Eye For Film >> Movies >> Fireworks Wednesday (2006) Film Review
Reviewed by: Jennie Kermode
Nowruz, the Fireworks Wednesday on which this film is set, is part of the celebrations leading to Iranian New Year. It's a day with two principle rituals: cleaning the home and partying outside with fire. Roohi (Taraneh Alidoosti) is a young woman hired to clean a family's apartment for them; through the course of her day she encounters a number of fiery situations which illustrate the pressures that can build up in relationships over time, as she prepares to celebrate the new and embark upon her own married life.
Like Farhadi's previous work, this is a film full of small observations. Together they build up to form a picture of relationships between spouses, neighbours and colleagues, and the society that surrounds them. We first meet Roohi outside that society, speeding along a mountain road on the back of her fiancee's motorbike. Her chador gets caught in the wheel, he chides her for wearing it and for feeling shy without it when there's no-one else around anyway, and they throw snow at each other and laugh, full of energy and the joy of being together. It's a scene quite at odds with the rest of the film. Is it fanciful for Roohi to imagine that love like this can endure? Will she lose her faith in it? Is this a modern form of pastoral romance, the two rural dwellers accessing an appreciation of the simple things that has been lost to those in the city, where concerns about what other people are thinking and doing can be crushing?
Before Roohi even arrives at work, the couple who live there are arguing. They are supposed to be travelling to Dubai the following day. Mozhde (Hediyeh Tehrani) is trying to pack; Morteza (Hamid Farokhnezhad) says he has to go out to work, but Mozhde doesn't trust him. Something has convinced her that he's having an affair. Arriving in the middle of it all, Roohi tries hard to be discreet, to pretend she can't hear what's being shouted. Gradually she is drawn in as both parties persuade her to do favours for them, making her complicit in a series of events that lead her further and further from the moral simplicity of the world she knew. She is bullied, bribed, flattered, confided in, and even asked to look after the small son, Amir Ali (Matin Heydarnia), who is physically dragged around as the couple spar.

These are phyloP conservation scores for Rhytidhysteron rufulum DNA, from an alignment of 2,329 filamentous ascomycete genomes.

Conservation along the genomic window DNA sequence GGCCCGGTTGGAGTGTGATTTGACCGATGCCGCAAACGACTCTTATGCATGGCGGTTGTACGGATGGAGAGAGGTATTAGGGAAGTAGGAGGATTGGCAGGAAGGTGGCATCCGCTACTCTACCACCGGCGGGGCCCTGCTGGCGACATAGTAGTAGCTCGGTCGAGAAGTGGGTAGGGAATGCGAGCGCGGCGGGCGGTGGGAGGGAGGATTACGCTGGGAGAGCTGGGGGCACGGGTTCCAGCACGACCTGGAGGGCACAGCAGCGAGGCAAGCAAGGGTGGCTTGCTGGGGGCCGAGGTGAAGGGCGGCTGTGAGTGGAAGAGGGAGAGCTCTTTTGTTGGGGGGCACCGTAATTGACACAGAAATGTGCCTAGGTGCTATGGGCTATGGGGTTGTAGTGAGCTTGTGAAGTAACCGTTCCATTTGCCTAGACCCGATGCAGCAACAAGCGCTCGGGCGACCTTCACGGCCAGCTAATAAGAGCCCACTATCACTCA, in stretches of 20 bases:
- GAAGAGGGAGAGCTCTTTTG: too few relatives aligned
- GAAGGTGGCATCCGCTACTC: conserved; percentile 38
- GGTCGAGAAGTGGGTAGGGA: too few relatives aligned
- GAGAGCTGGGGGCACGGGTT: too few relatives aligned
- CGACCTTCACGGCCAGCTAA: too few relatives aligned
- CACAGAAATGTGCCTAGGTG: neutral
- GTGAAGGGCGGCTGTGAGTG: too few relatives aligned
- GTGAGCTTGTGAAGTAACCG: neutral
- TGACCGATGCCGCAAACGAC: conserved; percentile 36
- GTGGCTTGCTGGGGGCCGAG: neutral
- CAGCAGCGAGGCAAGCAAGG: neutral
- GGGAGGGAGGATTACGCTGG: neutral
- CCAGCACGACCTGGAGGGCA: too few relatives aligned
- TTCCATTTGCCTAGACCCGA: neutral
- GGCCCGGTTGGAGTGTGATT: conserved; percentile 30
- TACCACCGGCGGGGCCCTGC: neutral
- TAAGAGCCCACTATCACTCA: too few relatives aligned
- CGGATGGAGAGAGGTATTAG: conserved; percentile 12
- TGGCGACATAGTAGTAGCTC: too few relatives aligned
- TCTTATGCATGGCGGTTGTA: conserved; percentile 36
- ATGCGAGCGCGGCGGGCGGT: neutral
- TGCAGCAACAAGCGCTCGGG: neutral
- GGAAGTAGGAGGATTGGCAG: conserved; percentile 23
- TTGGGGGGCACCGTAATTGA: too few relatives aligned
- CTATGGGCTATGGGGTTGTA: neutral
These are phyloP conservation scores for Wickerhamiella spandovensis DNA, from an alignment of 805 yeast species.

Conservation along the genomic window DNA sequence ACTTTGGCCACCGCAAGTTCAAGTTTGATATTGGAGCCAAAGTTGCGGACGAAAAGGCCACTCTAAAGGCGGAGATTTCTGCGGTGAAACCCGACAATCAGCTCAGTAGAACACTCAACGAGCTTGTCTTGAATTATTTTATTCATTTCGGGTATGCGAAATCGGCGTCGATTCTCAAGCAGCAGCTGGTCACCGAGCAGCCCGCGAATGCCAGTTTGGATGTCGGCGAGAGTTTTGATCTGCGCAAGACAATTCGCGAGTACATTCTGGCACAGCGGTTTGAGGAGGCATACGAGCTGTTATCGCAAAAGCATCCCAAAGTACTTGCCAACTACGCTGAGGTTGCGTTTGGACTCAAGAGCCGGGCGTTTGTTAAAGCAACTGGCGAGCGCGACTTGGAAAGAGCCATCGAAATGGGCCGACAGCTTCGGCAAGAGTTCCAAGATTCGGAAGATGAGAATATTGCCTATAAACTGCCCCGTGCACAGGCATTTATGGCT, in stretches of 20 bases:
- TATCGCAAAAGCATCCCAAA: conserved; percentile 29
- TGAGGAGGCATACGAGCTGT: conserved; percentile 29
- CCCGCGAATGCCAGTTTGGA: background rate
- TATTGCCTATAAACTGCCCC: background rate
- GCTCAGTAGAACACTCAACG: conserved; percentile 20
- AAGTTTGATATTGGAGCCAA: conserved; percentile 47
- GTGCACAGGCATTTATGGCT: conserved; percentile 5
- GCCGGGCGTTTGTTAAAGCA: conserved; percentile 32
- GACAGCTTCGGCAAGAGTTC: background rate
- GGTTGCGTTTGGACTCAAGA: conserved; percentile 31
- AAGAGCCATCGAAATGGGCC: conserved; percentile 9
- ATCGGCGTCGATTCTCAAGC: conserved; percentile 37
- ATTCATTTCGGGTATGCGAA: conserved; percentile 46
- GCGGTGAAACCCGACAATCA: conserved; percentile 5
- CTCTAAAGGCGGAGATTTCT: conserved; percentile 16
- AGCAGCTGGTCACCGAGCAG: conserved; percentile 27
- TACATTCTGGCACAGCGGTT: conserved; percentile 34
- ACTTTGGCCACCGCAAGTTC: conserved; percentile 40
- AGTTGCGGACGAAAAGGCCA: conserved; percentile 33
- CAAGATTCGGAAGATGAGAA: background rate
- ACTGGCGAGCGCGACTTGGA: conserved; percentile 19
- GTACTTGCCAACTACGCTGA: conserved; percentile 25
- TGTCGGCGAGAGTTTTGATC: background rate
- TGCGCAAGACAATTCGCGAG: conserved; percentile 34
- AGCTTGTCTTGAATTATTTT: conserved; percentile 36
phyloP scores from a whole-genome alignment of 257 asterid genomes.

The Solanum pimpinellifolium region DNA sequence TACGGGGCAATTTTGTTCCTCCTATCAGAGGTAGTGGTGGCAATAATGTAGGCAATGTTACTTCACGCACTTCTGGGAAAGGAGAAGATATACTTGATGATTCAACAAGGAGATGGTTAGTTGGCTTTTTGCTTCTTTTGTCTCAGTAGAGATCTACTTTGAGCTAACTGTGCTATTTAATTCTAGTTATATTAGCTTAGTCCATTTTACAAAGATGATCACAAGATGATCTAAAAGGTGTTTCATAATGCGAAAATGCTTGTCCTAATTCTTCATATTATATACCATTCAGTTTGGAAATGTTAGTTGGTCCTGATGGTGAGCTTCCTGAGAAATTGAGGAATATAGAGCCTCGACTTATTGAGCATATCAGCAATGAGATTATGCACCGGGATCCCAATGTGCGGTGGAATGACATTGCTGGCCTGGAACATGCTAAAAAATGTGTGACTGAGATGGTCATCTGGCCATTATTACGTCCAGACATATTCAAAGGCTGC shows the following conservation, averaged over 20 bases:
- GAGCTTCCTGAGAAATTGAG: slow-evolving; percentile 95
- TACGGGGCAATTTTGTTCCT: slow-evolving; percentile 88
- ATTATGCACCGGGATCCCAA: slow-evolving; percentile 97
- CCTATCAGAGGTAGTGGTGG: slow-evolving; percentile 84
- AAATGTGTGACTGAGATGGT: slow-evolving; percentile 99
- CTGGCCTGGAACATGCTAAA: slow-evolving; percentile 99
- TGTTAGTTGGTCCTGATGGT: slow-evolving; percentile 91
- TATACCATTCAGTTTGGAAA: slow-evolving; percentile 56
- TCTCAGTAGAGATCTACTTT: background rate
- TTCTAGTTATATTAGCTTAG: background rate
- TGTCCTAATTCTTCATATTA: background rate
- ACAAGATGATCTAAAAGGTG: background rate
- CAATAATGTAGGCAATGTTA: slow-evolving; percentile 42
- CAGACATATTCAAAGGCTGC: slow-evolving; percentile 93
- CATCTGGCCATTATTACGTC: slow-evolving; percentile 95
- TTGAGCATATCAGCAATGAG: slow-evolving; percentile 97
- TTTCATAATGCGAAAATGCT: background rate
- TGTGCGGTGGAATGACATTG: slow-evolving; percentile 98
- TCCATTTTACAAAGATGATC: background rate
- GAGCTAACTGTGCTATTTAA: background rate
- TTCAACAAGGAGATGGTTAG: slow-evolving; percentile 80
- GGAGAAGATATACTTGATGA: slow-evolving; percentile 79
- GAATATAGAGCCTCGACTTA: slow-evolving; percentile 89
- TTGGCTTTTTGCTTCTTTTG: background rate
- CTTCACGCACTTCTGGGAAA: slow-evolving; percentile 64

In light of the occasion, Mozhde's suspicion of her neighbour and the malicious gossip that thrives within the building is particularly bitter. Tehrani excels in playing a character whose aggression instantly makes her unlikeable, yet who, without ever letting down her guard, gradually reveals the pain and desperation underneath. After spending time in her presence it's easy to warm to the other characters, but nobody here is quite what they seem.
The clash between social expectations and lived realities is everywhere in this film. As the ancient Zoroastrian rites of Nowruz itself conflict with the model of society the clerics are striving for, newer cultural models add to the mix, from the riotous aggression of the young men who throw fireworks at strangers in the street and leer at Roohi, to the way each of the women in the film strives to assert her own identity in conflict with both patriarchal tradition and the expectations of more liberal men. There is a great deal here that is universal and one doesn't require a deep familiarity with Iranian society to appreciate it. Fireworks in the city seem to work the same way everywhere, but Amir Ali's wide eyed delight at seeing them briefly recalls the joy of that first scene.
Shot in an unfussy yet shrewd way, Fireworks Wednesday is crowded with visual information but never overwhelms. Farhadi relies on his actors to direct the viewer's attention and they are more than capable of doing so. Despite the deliberately drab lighting, which adds to the sense of claustrophobia in the city, the camera captures every nuance in their performances. The result is a film whose power lies in its subtleties, in its hidden fire.Reviewed on: 14 Dec 2016
If you like this, try:A Separation